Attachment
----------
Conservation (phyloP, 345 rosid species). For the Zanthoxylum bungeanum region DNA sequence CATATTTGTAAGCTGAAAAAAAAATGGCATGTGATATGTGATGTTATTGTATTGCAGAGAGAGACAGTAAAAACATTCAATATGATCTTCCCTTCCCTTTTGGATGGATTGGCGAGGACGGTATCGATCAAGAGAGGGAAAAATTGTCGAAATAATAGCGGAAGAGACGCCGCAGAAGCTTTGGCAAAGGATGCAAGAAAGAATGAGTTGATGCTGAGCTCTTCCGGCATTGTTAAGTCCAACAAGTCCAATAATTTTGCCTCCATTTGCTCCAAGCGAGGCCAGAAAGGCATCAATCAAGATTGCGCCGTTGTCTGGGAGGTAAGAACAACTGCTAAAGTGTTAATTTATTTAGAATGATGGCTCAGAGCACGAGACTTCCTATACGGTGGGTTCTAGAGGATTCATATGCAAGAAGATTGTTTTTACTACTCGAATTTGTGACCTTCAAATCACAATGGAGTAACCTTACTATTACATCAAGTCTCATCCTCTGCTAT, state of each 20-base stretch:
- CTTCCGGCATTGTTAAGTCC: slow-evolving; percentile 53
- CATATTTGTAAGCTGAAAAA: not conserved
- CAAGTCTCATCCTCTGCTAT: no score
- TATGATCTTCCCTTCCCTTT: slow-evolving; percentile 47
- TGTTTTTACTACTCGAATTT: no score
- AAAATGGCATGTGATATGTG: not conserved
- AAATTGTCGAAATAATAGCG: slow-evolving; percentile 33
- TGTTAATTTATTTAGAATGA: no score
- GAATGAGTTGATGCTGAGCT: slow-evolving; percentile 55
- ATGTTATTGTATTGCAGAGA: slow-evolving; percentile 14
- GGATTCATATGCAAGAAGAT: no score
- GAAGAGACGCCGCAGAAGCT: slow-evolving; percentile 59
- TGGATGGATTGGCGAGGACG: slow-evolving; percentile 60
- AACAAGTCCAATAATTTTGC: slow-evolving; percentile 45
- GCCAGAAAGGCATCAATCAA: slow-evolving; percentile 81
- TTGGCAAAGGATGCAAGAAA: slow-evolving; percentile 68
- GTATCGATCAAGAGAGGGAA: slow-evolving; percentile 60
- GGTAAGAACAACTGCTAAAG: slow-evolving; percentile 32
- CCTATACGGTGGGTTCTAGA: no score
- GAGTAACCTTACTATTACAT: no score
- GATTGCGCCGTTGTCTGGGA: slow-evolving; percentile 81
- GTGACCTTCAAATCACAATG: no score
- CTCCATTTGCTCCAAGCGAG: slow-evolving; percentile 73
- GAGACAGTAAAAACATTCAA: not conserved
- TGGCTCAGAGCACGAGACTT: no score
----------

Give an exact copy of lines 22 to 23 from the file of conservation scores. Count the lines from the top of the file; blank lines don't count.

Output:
- GATTGCGCCGTTGTCTGGGA: slow-evolving; percentile 81
- GTGACCTTCAAATCACAATG: no score